Links: National Inquirer meets Scientific Research, Social Media and Academics, DIY Academic Sentence Generator

This article from Inside Higher Ed describes an attempt by the Association of American Universities (AAU) to defend scientific research from mockery and poorly informed funding cuts. Make sure you follow the link that the article provides to the Scientific Inquirer: it will take you to the inaugural issue of a faux tabloid that the AAU has created to show how easy it is to make valuable peer-reviewed research sound daft and wasteful.

Here is something from The Chronicle of Higher Education on social media use among academics. The author summarizes a new report from the Centre for Information Behaviour and the Evaluation of Research, a report which found that academics are using social media for “collaborative writing, conferencing, sharing images, and other research-related activities”. Interestingly, the researchers found that the biggest users of social media were scholars from the social sciences and humanities; they suggest that the appeal of social media for these scholars may be the increased speed of dissemination. The Scholarly Kitchen provides a nuanced and critical response to the study, focusing in particular on the fact that ‘social media’ has been defined so broadly in this study as to be potentially meaningless.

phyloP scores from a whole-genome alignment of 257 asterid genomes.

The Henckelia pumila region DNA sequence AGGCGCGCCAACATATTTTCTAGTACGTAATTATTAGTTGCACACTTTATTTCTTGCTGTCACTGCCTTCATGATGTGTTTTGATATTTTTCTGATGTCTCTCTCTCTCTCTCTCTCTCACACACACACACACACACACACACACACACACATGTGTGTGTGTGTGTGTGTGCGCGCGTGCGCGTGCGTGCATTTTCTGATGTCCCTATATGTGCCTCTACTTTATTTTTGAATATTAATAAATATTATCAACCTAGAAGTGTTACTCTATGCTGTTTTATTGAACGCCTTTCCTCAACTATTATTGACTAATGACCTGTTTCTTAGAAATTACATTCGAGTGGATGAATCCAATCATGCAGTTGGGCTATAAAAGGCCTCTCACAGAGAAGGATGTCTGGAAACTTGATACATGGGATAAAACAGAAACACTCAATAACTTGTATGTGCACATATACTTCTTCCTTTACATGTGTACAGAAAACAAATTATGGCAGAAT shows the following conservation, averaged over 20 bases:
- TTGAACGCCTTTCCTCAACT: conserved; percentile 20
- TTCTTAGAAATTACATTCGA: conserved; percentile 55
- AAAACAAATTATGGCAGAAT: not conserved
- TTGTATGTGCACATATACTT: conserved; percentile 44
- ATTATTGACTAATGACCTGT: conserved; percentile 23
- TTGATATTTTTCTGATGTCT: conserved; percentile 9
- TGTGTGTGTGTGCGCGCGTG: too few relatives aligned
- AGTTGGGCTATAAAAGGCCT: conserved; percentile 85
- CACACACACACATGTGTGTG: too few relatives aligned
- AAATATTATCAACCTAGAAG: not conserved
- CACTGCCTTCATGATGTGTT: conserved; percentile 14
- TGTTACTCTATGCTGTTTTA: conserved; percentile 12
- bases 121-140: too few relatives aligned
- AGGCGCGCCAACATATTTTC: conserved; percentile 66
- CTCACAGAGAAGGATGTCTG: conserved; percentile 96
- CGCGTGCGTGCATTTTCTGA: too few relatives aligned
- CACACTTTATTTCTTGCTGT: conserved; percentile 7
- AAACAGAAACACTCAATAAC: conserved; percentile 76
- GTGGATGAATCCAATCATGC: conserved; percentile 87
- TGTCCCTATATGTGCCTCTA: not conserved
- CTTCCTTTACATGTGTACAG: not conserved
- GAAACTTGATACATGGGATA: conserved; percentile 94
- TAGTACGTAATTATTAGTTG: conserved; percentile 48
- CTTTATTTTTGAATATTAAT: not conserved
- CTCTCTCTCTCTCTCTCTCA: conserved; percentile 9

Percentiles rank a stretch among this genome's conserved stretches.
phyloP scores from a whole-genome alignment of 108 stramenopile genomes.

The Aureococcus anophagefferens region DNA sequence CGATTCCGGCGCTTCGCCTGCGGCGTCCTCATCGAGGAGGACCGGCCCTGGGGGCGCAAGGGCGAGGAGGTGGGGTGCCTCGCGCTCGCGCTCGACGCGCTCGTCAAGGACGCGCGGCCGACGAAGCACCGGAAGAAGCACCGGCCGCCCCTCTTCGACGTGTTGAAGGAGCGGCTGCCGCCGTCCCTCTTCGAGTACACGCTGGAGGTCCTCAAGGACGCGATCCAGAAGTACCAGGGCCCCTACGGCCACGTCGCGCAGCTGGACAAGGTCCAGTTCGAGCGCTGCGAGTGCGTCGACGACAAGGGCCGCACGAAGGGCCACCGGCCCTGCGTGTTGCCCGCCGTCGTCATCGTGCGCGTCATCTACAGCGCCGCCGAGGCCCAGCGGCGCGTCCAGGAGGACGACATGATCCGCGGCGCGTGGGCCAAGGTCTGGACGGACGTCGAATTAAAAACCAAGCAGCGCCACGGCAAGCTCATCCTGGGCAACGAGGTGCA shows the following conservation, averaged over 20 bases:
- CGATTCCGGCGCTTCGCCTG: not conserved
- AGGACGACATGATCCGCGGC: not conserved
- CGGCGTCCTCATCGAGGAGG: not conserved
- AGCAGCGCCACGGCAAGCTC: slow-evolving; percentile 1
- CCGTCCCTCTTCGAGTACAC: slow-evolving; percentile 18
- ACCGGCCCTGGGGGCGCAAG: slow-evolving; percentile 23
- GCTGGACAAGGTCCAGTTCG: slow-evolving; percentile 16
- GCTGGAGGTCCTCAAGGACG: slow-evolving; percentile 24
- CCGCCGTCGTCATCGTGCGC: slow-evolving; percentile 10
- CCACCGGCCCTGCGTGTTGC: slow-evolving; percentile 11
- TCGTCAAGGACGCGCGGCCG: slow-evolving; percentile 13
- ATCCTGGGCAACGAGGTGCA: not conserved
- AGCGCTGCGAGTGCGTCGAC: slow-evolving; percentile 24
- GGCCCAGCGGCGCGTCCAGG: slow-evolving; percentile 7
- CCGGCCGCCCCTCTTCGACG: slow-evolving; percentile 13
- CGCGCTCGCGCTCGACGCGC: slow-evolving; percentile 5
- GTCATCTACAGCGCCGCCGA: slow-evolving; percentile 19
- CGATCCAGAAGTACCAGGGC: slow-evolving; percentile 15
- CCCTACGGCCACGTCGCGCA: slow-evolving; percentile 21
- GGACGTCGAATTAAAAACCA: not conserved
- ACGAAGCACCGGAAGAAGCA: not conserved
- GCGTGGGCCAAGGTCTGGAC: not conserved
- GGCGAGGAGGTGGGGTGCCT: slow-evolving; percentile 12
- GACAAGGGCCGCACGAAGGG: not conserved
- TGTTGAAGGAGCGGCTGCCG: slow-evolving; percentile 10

Finally, if you have some extra time on your hands this weekend, The University of Chicago Writing Program has a great game for you: Write Your Own Academic Sentence. Here is my first attempt: ‘The linguistic construction of the gaze invests itself in the historicization of agency.’ To get the full effect, you need to use the ‘Edit It’ option on your sentence. Once you are satisfied, you can even get a second opinion from a virtual critic: ‘Your desultory treatment of the linguistic construction of the gaze deserves the obscurity into which it has fallen.’ Hopefully, once you are done playing, you’ll be able to get back to writing sentences that don’t sound like this!

P.S. I mentioned the Day in the Life of the Digital Humanities project last week. If you are interested in seeing how this project is shaping up, you can follow blogs from all the participants here.

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